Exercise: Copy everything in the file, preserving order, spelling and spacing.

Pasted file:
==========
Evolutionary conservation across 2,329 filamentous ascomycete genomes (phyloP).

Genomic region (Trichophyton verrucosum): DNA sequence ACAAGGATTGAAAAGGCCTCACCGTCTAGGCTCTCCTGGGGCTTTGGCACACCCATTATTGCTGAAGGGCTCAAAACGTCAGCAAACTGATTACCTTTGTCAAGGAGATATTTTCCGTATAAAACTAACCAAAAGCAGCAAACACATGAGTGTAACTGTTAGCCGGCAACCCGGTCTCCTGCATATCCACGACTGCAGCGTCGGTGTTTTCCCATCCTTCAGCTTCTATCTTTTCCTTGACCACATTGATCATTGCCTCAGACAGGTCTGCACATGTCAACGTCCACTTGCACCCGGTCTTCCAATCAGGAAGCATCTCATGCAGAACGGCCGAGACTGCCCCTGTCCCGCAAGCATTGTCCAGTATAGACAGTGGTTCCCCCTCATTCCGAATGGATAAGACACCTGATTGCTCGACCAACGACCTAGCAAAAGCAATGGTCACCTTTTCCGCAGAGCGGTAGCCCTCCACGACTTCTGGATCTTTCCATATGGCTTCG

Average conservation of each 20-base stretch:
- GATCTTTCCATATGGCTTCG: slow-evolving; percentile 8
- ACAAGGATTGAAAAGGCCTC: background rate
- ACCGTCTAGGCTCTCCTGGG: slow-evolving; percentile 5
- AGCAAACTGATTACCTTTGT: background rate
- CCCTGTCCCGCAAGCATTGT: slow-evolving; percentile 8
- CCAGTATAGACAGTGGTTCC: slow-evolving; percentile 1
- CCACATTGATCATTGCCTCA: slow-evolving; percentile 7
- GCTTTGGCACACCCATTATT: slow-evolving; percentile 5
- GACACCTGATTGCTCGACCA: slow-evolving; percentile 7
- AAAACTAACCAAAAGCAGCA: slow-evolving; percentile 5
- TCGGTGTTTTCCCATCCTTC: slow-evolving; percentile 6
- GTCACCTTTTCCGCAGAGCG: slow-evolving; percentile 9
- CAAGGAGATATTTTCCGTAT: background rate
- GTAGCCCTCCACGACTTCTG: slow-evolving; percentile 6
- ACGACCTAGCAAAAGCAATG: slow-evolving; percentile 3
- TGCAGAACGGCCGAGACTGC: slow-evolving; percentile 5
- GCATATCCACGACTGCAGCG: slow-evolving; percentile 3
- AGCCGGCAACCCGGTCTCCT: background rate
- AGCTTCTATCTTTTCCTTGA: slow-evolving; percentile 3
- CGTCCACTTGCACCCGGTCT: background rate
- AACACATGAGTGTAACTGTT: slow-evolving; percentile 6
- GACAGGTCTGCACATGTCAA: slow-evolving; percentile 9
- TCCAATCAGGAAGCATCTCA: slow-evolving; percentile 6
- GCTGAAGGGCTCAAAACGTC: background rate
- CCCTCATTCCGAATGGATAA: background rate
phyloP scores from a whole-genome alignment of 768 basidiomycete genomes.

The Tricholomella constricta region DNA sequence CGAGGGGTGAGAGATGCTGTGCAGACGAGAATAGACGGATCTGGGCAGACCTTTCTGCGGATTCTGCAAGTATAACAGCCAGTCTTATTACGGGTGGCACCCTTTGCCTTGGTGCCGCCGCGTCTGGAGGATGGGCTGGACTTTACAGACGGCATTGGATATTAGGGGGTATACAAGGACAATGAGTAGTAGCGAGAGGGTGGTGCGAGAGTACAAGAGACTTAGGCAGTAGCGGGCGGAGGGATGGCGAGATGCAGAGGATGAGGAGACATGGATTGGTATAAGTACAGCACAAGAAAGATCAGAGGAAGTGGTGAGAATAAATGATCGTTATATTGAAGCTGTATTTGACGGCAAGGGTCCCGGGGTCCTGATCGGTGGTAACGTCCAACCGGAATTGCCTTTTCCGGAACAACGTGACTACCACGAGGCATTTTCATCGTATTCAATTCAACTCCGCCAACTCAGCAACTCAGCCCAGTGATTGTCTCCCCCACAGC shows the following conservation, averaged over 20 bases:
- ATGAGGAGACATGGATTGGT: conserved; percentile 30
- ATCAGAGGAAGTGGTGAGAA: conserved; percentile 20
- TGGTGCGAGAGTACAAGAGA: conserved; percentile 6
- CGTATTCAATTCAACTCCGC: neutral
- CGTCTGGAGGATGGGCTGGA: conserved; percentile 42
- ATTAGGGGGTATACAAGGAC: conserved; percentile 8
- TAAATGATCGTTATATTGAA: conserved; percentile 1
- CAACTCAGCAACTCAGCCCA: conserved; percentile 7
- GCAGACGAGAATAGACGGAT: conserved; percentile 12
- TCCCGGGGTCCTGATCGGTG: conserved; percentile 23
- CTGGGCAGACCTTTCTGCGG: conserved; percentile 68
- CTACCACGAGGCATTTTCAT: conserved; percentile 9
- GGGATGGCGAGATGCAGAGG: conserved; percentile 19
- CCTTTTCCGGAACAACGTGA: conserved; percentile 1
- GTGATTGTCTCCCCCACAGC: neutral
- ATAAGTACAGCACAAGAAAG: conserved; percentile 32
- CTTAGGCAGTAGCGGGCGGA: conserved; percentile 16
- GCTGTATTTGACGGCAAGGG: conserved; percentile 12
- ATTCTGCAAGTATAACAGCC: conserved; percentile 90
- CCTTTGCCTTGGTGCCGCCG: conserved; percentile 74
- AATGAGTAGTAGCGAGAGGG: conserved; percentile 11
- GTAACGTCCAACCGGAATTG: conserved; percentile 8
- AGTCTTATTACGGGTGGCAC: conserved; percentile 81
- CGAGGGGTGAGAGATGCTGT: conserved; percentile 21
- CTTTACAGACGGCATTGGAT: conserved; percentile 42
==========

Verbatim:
Evolutionary conservation across 2,329 filamentous ascomycete genomes (phyloP).

Genomic region (Trichophyton verrucosum): DNA sequence ACAAGGATTGAAAAGGCCTCACCGTCTAGGCTCTCCTGGGGCTTTGGCACACCCATTATTGCTGAAGGGCTCAAAACGTCAGCAAACTGATTACCTTTGTCAAGGAGATATTTTCCGTATAAAACTAACCAAAAGCAGCAAACACATGAGTGTAACTGTTAGCCGGCAACCCGGTCTCCTGCATATCCACGACTGCAGCGTCGGTGTTTTCCCATCCTTCAGCTTCTATCTTTTCCTTGACCACATTGATCATTGCCTCAGACAGGTCTGCACATGTCAACGTCCACTTGCACCCGGTCTTCCAATCAGGAAGCATCTCATGCAGAACGGCCGAGACTGCCCCTGTCCCGCAAGCATTGTCCAGTATAGACAGTGGTTCCCCCTCATTCCGAATGGATAAGACACCTGATTGCTCGACCAACGACCTAGCAAAAGCAATGGTCACCTTTTCCGCAGAGCGGTAGCCCTCCACGACTTCTGGATCTTTCCATATGGCTTCG

Average conservation of each 20-base stretch:
- GATCTTTCCATATGGCTTCG: slow-evolving; percentile 8
- ACAAGGATTGAAAAGGCCTC: background rate
- ACCGTCTAGGCTCTCCTGGG: slow-evolving; percentile 5
- AGCAAACTGATTACCTTTGT: background rate
- CCCTGTCCCGCAAGCATTGT: slow-evolving; percentile 8
- CCAGTATAGACAGTGGTTCC: slow-evolving; percentile 1
- CCACATTGATCATTGCCTCA: slow-evolving; percentile 7
- GCTTTGGCACACCCATTATT: slow-evolving; percentile 5
- GACACCTGATTGCTCGACCA: slow-evolving; percentile 7
- AAAACTAACCAAAAGCAGCA: slow-evolving; percentile 5
- TCGGTGTTTTCCCATCCTTC: slow-evolving; percentile 6
- GTCACCTTTTCCGCAGAGCG: slow-evolving; percentile 9
- CAAGGAGATATTTTCCGTAT: background rate
- GTAGCCCTCCACGACTTCTG: slow-evolving; percentile 6
- ACGACCTAGCAAAAGCAATG: slow-evolving; percentile 3
- TGCAGAACGGCCGAGACTGC: slow-evolving; percentile 5
- GCATATCCACGACTGCAGCG: slow-evolving; percentile 3
- AGCCGGCAACCCGGTCTCCT: background rate
- AGCTTCTATCTTTTCCTTGA: slow-evolving; percentile 3
- CGTCCACTTGCACCCGGTCT: background rate
- AACACATGAGTGTAACTGTT: slow-evolving; percentile 6
- GACAGGTCTGCACATGTCAA: slow-evolving; percentile 9
- TCCAATCAGGAAGCATCTCA: slow-evolving; percentile 6
- GCTGAAGGGCTCAAAACGTC: background rate
- CCCTCATTCCGAATGGATAA: background rate
phyloP scores from a whole-genome alignment of 768 basidiomycete genomes.

The Tricholomella constricta region DNA sequence CGAGGGGTGAGAGATGCTGTGCAGACGAGAATAGACGGATCTGGGCAGACCTTTCTGCGGATTCTGCAAGTATAACAGCCAGTCTTATTACGGGTGGCACCCTTTGCCTTGGTGCCGCCGCGTCTGGAGGATGGGCTGGACTTTACAGACGGCATTGGATATTAGGGGGTATACAAGGACAATGAGTAGTAGCGAGAGGGTGGTGCGAGAGTACAAGAGACTTAGGCAGTAGCGGGCGGAGGGATGGCGAGATGCAGAGGATGAGGAGACATGGATTGGTATAAGTACAGCACAAGAAAGATCAGAGGAAGTGGTGAGAATAAATGATCGTTATATTGAAGCTGTATTTGACGGCAAGGGTCCCGGGGTCCTGATCGGTGGTAACGTCCAACCGGAATTGCCTTTTCCGGAACAACGTGACTACCACGAGGCATTTTCATCGTATTCAATTCAACTCCGCCAACTCAGCAACTCAGCCCAGTGATTGTCTCCCCCACAGC shows the following conservation, averaged over 20 bases:
- ATGAGGAGACATGGATTGGT: conserved; percentile 30
- ATCAGAGGAAGTGGTGAGAA: conserved; percentile 20
- TGGTGCGAGAGTACAAGAGA: conserved; percentile 6
- CGTATTCAATTCAACTCCGC: neutral
- CGTCTGGAGGATGGGCTGGA: conserved; percentile 42
- ATTAGGGGGTATACAAGGAC: conserved; percentile 8
- TAAATGATCGTTATATTGAA: conserved; percentile 1
- CAACTCAGCAACTCAGCCCA: conserved; percentile 7
- GCAGACGAGAATAGACGGAT: conserved; percentile 12
- TCCCGGGGTCCTGATCGGTG: conserved; percentile 23
- CTGGGCAGACCTTTCTGCGG: conserved; percentile 68
- CTACCACGAGGCATTTTCAT: conserved; percentile 9
- GGGATGGCGAGATGCAGAGG: conserved; percentile 19
- CCTTTTCCGGAACAACGTGA: conserved; percentile 1
- GTGATTGTCTCCCCCACAGC: neutral
- ATAAGTACAGCACAAGAAAG: conserved; percentile 32
- CTTAGGCAGTAGCGGGCGGA: conserved; percentile 16
- GCTGTATTTGACGGCAAGGG: conserved; percentile 12
- ATTCTGCAAGTATAACAGCC: conserved; percentile 90
- CCTTTGCCTTGGTGCCGCCG: conserved; percentile 74
- AATGAGTAGTAGCGAGAGGG: conserved; percentile 11
- GTAACGTCCAACCGGAATTG: conserved; percentile 8
- AGTCTTATTACGGGTGGCAC: conserved; percentile 81
- CGAGGGGTGAGAGATGCTGT: conserved; percentile 21
- CTTTACAGACGGCATTGGAT: conserved; percentile 42